Wednesday, 20 June 2012

Huon Pine



To my fellow Australian followers, Huon Pine ( Lagarostrobos franklinii ) is no stranger. To Tasmanians it's virtually a member of the family. So revered is the timber from the Huon Pine tree, there are only 3 Sawmills licensed to mill the salvaged timber in the entire country. 


It is finely grained, growing about 1mm per year, beautifully coloured and can be found with a 'birdseye' or  'bear claw' figure , rich in insect repellant oils  ( methyl eugenol ) which also give it it's intense and somewhat sweet scent, beautiful to work with hand tools, spectacular to turn on the lathe and is impervious to rot. In reference to the latter, a fallen log was once tested and found to be 38,000 years old. Yes that's 38,000 years! It is said to be the undisputed best boat building timber in the world, full stop. Industries have been formed from it's use and townships have risen on the back of it's value. Pretty special stuff.

I've had a nice stash of Huon in the rack for ages. Carted it around the countryside moving house. Big lumps that I put aside for that rainy day, not really knowing when that would be or what form it would take. Then about a month ago I chopped a bit off the end of one of those lumps for a perch seat for Bec and realised in the process that these pieces of wood are not getting any more special by just sitting in a wood rack, they needed a use and a place. 

We are moving ahead with the cottage and now the focus is back on me to start the ominous task of fitting out the interior with the built in cupboards and fine detail. One of those jobs is to make a window for the bathroom. The bathroom window sits above the shower and lets in a direct beam of sunlight on late afternoons. Having seen my fair share of rotting bathrooms during my stint as a plumber, I knew that I didn't want this window to be affected by water or steam and ultimately if the finish broke down then I did not want the timber to rot. One guess?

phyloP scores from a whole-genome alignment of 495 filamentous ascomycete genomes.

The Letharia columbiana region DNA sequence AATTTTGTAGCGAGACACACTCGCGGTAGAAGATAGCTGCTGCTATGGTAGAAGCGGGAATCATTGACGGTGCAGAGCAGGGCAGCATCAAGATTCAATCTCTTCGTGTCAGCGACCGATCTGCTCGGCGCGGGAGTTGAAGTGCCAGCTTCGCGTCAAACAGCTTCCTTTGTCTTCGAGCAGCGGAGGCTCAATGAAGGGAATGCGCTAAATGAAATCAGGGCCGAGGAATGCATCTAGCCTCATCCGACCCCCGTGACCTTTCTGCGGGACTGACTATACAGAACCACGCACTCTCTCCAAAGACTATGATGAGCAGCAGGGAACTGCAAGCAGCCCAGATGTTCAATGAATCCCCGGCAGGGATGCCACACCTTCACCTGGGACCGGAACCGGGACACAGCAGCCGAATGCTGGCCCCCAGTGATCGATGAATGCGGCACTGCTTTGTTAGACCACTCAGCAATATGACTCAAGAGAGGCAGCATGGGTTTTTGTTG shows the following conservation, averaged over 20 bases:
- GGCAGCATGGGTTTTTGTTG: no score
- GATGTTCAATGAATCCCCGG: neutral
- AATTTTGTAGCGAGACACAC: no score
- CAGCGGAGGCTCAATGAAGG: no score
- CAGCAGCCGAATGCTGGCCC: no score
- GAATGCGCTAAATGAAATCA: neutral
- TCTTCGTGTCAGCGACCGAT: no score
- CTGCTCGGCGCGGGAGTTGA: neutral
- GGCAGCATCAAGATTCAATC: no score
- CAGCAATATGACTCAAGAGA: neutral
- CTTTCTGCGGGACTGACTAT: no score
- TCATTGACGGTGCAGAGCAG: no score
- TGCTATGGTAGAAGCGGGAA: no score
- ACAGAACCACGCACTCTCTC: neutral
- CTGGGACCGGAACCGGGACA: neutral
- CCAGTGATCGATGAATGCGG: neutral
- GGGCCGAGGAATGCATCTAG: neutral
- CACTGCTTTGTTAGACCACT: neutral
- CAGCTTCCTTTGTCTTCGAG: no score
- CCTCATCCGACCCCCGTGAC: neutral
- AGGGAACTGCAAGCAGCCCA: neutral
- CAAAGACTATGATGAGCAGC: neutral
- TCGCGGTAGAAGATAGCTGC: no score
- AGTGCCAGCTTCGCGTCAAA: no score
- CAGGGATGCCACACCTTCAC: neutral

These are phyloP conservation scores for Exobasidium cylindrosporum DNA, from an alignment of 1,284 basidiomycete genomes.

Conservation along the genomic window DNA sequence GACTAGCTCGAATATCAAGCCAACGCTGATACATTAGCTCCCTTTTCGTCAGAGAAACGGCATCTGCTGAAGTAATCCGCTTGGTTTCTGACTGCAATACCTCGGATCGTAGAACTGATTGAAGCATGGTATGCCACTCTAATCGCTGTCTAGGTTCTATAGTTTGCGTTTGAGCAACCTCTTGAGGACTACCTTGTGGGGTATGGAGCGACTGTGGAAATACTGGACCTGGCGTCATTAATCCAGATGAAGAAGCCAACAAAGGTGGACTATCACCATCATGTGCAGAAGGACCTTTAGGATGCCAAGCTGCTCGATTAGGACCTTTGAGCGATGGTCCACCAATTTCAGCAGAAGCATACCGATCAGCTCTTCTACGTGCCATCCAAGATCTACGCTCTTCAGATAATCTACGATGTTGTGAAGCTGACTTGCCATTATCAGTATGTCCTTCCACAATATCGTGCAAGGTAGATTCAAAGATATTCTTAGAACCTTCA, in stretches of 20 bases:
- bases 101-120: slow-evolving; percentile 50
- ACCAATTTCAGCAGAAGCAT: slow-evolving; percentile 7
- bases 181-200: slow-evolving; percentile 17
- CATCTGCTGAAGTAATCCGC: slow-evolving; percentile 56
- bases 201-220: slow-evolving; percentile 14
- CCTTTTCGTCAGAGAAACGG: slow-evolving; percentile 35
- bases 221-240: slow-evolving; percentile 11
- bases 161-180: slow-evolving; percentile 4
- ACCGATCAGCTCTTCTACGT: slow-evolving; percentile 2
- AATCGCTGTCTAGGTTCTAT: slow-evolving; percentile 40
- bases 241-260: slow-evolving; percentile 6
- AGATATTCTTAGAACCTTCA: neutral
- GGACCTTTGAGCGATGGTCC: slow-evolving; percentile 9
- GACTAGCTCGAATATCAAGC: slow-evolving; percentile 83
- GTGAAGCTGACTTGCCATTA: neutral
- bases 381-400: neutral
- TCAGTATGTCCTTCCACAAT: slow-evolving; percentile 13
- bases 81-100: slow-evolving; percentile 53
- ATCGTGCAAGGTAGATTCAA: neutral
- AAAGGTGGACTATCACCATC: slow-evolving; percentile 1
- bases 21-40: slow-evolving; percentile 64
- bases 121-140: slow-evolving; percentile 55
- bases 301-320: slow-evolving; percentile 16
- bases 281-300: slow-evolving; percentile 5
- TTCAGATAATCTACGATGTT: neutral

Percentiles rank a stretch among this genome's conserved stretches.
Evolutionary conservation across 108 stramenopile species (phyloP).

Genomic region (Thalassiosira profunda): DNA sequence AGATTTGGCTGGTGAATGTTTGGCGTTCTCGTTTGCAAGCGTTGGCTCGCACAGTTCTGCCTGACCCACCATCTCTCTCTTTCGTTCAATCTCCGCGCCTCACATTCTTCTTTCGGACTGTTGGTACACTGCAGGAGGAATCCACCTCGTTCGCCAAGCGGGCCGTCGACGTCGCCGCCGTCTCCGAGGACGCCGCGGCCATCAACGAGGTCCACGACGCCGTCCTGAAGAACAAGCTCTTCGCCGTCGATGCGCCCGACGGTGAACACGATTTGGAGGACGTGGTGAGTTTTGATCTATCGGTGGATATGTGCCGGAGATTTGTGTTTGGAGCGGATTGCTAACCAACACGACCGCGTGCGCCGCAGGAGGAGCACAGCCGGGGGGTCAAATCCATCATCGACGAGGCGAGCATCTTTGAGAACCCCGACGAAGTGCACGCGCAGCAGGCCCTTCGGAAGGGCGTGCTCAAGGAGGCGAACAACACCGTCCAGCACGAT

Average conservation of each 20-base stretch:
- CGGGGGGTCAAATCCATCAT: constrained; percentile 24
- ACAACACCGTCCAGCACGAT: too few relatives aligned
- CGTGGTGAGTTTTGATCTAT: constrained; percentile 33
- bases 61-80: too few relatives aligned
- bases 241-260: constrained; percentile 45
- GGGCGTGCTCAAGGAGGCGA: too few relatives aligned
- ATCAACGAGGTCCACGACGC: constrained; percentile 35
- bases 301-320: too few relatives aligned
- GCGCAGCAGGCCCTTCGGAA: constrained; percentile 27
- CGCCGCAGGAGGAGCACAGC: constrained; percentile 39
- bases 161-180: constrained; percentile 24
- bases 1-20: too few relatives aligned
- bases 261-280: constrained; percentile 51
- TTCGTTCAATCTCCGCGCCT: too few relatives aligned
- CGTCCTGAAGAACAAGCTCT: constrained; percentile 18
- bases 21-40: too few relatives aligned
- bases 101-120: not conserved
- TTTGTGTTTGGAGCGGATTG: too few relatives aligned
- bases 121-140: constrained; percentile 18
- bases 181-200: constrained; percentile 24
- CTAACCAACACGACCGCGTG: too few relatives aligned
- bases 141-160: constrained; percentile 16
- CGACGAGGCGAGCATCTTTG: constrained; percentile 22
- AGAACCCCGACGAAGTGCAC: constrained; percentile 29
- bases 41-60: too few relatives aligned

So one of the smaller pieces I had was broken down in length then resawn on the bandsaw. 


On the same day I started I finally got my combination machine into the shed, after a long hibernation in a local storage unit. I've missed not having a bench saw. 



So it was put straight to work and cut the rebates into the head and side jambs and a tapered rebate to the sill for water run off. Then another rebate of the side jambs to close the gaps and the roughing out of the frame was complete.

Friday I'll begin to hand cut the 4 through mortises for the two mullions to fit into, get some 6mm toughened glass panes cut, hand plane it smooth and put the whole shebang together. With any luck the window should outlast the house! I'll post some pics of the finished window on the weekend.

2 comments:

  1. Thanks Tim, the workshop smelt amazing for the whole day!

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